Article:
04-06-2018 10:07 AM
"...it is not loose inside."
Exactly ! If you haven't taken the camera apart down to this level the plate is fixed not loose. Assembly has to be done in a precise manner.
04-06-2018 10:10 AM - edited 04-06-2018 10:17 AM
"I still see a separate metal plate with 4 screws with red thread locker on them."
Ok, Mike for us less observant, can you put an arrow or indicate what you see as a separate metal plate. Something that isn't attached to the chassis or fixed in some other way? I can't imagine an assemble line would tolerate a floating part inside that required it to be manipulated to fit 4 small screws into.
I never said it was loose in the photo. I just meant it is a plate and not a "Chassis". The OP removed the top hotshoe plate and that caused this plate on the underside to become loose.
04-06-2018 10:19 AM
"I never said it was loose."
But this was/is the point. Whether it is separate part or part of the chassis is irrelevant. It isn't because the plate is floating around and he cannot put the screws in. Some other reason is preventing that. Possibly they have been stripped?
04-06-2018 10:25 AM
No, I disagree. Because he removed those 4 screws, that plate has become loose and won't line up with the screws he is trying to re-install.
I found a post on another forum where they had the same problem: 7D Hot Shoe Base *Removal*--DON'T TRY!
" I did have the same issue with the internal metal plate dropping too low for the screws to engage. I solved that by holding the whole body upside down, using a paper clip to align the screw holes, and then tightening the first of the four screws in while it was still upside down."
04-06-2018 10:46 AM
Perhaps you are right, Mike.
I just can't imagine Canon designing something that difficult for an assembly line camera.
It shouldn't be at all difficult if done in the right order. In production, the hot shoe and the plate that holds it on would have been bolted to the camera top before the camera top was attached to the main body. The OP's problem occurred only because he didn't know to remove the camera top before detaching the hot shoe.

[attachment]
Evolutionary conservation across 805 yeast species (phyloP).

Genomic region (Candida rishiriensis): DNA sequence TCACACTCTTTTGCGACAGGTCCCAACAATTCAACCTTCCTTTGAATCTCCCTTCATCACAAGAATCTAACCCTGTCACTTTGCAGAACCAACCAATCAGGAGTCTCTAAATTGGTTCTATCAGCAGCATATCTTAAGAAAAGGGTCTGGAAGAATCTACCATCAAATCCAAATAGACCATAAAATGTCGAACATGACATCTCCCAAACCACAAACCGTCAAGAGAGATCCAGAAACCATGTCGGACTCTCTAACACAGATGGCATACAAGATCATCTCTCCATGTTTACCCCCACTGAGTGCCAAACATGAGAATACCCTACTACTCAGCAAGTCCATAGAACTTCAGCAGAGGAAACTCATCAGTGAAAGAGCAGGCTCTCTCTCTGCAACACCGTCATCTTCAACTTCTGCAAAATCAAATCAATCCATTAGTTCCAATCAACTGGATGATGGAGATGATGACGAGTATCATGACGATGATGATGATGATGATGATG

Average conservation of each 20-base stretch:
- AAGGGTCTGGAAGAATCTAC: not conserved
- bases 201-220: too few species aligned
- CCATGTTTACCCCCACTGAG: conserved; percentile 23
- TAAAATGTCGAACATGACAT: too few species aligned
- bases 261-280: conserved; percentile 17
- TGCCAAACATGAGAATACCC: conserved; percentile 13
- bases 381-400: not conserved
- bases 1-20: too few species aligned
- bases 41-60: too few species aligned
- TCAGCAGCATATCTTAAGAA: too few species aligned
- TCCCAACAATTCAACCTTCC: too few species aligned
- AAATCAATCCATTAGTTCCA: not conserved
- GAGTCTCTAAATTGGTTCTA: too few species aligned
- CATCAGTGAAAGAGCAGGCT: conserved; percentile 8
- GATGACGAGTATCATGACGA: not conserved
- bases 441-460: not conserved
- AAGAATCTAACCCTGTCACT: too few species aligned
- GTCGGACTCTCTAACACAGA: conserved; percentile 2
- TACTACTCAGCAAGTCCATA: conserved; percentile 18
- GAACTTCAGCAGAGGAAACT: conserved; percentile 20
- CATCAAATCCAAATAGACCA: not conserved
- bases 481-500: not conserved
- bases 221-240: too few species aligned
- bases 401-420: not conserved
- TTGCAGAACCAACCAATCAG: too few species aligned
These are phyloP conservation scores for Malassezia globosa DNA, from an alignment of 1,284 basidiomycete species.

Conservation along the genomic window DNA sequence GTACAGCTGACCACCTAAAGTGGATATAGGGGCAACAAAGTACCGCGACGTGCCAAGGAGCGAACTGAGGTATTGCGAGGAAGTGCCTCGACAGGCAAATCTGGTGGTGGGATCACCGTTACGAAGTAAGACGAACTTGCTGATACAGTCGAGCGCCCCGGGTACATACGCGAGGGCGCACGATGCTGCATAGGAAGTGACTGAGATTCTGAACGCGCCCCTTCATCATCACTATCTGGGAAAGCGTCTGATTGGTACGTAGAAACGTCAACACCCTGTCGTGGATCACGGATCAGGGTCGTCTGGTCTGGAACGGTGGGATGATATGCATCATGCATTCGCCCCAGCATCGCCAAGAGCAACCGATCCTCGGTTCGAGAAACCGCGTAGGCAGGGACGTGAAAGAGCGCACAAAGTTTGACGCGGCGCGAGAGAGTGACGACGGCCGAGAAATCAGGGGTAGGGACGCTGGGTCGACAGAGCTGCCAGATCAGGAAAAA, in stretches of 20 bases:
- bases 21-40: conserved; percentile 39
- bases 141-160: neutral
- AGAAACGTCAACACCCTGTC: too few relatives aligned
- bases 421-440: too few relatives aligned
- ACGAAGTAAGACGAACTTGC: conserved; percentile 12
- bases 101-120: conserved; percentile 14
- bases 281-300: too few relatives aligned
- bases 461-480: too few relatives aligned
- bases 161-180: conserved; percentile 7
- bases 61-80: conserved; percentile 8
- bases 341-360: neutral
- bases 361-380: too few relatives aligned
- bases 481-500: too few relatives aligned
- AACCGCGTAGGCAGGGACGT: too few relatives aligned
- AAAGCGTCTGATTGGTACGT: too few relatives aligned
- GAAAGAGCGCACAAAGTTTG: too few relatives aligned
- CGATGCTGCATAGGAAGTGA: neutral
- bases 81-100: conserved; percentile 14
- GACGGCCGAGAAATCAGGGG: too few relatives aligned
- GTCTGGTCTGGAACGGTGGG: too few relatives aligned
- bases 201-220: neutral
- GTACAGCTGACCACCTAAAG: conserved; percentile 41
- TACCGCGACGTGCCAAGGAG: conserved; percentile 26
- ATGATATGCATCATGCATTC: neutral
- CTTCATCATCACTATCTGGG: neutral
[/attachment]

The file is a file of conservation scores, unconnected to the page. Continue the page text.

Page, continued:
04-06-2018 10:46 AM
It is common for manufactured products to have parts temporarily held in place during the manufacturing process (short life adhesive, design to fracture clip, etc.) that aligns the part only until the next assembly step. Good service manuals will provide instructions about how to avoid disassembly problems related to those parts which will now free-float if an assembly step is reversed.
I restore a lot of vintage electronic gear and I have gotten pretty adept at various work-around techniques to avoid complete disassembly of a product that requires replacement of a component that is installed early in the assembly process.
One of the many problems faced by the auto insurance industry (and impacting us from the resultant coverage rates) is that often a low cost part damaged in an accident requires so much disassembly to repair that a fairly minor accident can result in the vehicle being declared a total loss. A few months ago a less than 1 year old Corvette (valued in the $70K range) was totaled due to a bit of highway debris that cracked one of the frame reinforcement parts that goes on early during assembly and although the part itself could easily be repaired by welding the only approved process required removal of that part prior to welding which required virtually taking the whole car apart which would finally allow partial disassembly of the frame.
That is an extreme example but there is a pretty strong inverse relationship between ease/speed of manufacturing and cost/ease of repair access and what made this Canon model faster and easier on the assembly line means at least a little headache for the owner trying to do a fairly minor repair. To some extent this is just another part of the "replace rather than repair" trend for consumer products which effectively counteracts much of the environmental gains brought about through regulations and technology.
04-06-2018 10:50 AM
Robert, "It shouldn't be at all difficult if done in the right order."
My point exactly. The OP didn't go down to the level of Mike's photo.
04-06-2018 01:56 PM
Certain cars and trucks use a similar means of assembly. Door hinge bolts can be threaded into a "tap plate" that's fitted inside the door frame. It's usually a thick metal plate with four holes drilled and tapped to size. If you remove three of the bolts and only loosen the fourth you can usually move the hinge enough to thread one of the removed bolts back into the tap plate to hold it in place. Then you can remove the remaining fourth bolt and the hinge.
Take all four bolts out at once and as you remove the hinge you'll hear the tap plate drop down invisibly inside of the door frame. Then you're in for removing trim or other panels so you can fish the tap plate back into position.